John Arrillaga, the billionaire philanthropist who helped develop the modern Silicon Valley before becoming one of its most prolific and generous donors, died Monday morning at the age of 84, his family announced.
The cause of his death was not immediately known.
Arrillaga was founding partner of the Peery Arrillaga, a commercial real estate giant that in the 1960s converted the area's farms and orchards into more than 20 million square feet of commercial space, according to Arrillaga's family.
In recent decades, the famously reclusive Arrillaga also became one of the area's most prominent donors. This included hundreds of millions in contributions to his alma mater, Stanford University, where many athletic and recreational facilities bear his name.
According to an obituary that his family posted Monday, he had built and donated more than 200 projects and buildings, including the Frances Arrillaga Alumni Center, the Arrillaga Family Sports Center, the Arrillaga Center for Sports and Recreation Center and the Arrillaga Dining Hall. In 2013, his donation of $151 million to Stanford was described by the university as its "largest single gift ever from a living individual." He had spearheaded the effort to tear down and rebuild the university's football stadium, a project that he managed and funded.
When Arrillaga rebuilt the stadium, he "selected every single palm tree, worked out the best form for every structural element and created his own designs for the seating," according to the obituary published by his daughter, Laura Arrillaga-Andreessen.
Arrillaga also funded the reconstruction of Maples Pavilion, the university's basketball complex. The family's obituary notes that he walked the campus and personally picked up every piece of trash he saw, as well as rearranged single stones in fountains across the campus.
Brad Lyman, vice president of the Ronald McDonald House Charities Bay Area's board of directors, recalled his friend's influence and ability to get things done.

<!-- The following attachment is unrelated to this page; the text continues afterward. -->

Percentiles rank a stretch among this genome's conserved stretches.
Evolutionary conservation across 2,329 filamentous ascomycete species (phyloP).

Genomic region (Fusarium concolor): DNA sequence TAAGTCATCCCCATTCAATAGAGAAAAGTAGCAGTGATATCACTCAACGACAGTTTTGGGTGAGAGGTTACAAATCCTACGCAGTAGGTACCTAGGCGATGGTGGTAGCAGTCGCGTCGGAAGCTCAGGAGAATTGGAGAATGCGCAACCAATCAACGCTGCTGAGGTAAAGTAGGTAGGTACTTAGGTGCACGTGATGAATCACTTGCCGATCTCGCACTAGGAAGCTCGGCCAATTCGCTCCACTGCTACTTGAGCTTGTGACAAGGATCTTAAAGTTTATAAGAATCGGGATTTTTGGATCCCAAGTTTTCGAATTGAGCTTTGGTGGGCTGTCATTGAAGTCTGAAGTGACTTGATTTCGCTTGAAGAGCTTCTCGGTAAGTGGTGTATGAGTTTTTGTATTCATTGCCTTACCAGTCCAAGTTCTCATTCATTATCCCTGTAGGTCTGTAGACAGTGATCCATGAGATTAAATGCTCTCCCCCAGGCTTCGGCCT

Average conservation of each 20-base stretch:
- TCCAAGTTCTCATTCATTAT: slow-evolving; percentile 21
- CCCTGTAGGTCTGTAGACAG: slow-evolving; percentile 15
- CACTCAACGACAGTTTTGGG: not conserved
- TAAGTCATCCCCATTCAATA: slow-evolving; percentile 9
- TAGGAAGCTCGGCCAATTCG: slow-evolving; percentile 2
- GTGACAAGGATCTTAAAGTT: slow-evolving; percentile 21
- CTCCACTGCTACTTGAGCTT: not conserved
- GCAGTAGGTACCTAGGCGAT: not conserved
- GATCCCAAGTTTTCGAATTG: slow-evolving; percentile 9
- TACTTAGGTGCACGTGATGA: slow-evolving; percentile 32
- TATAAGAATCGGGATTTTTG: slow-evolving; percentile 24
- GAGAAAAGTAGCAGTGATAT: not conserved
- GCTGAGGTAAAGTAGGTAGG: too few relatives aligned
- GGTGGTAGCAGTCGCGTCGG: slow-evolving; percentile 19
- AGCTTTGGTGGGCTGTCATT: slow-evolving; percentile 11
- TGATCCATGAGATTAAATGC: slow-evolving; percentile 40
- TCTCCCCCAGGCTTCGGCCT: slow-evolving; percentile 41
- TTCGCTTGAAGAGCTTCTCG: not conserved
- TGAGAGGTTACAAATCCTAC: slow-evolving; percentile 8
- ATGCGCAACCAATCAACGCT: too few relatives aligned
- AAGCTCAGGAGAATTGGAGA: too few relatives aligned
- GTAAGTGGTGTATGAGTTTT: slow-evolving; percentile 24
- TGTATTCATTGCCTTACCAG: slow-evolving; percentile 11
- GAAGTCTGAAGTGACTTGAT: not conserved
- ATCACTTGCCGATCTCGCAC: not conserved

"John is the person I called for advice along the way," said Lyman, who noted Arrillaga's instrumental role in the expansion of the Ronald McDonald House at Stanford from 47 to 123 guest rooms. "One day I was talking to John on the phone, and he abruptly said, 'I've got an idea — I'll call you back.' Twenty minutes later he called back and said, 'I got it.'
"I said, 'You got what?' His response was, 'I got you the land next door.'"
Arrillaga was also well known for opposing red tape and for exercising firm control over his projects, which included selection of the design and contractors. At times, these qualities helped him complete his projects quicker than would otherwise be possible. His family noted that Stanford Stadium was constructed in just 42 weeks and under budget.
At other times, his reclusive and controlling approach created friction with local governments, as when he tried to negotiate behind the scenes the construction of office towers and a theater near the downtown Palo Alto train station — a project that blew up when it became public.
Similarly, his proposal to build a library in downtown Menlo Park fizzled after he and city officials couldn't reach an agreement about the location of the new facility, with Arrillaga insisting on a downtown location and the city favoring a Belle Haven library.
Arrillaga ultimately withdrew the offer in 2018.
At the same time, Menlo Park was among the Peninsula cities that have benefited greatly from his largess. He was the chief donor behind the construction of the Arrillaga Family Recreation Center, the Arrillaga Family Gymnasium and the Arrillaga Family Gymnastics Center in the Menlo Park Civic Center.
During a rare public appearance in 2010, during which he received Menlo Park Chamber of Commerce's Golden Acorn Award, Arrillaga mused on his love of sports and basketball — and his own use of the city's facilities.
"Menlo's been a great spot in my heart because I played (basketball) at the Burgess gym starting in 1960," Arrillaga told an assembled audience at the Stanford Park Hotel. "I probably scored more points in that gym than any player in its history because I retired at almost age 60," he said.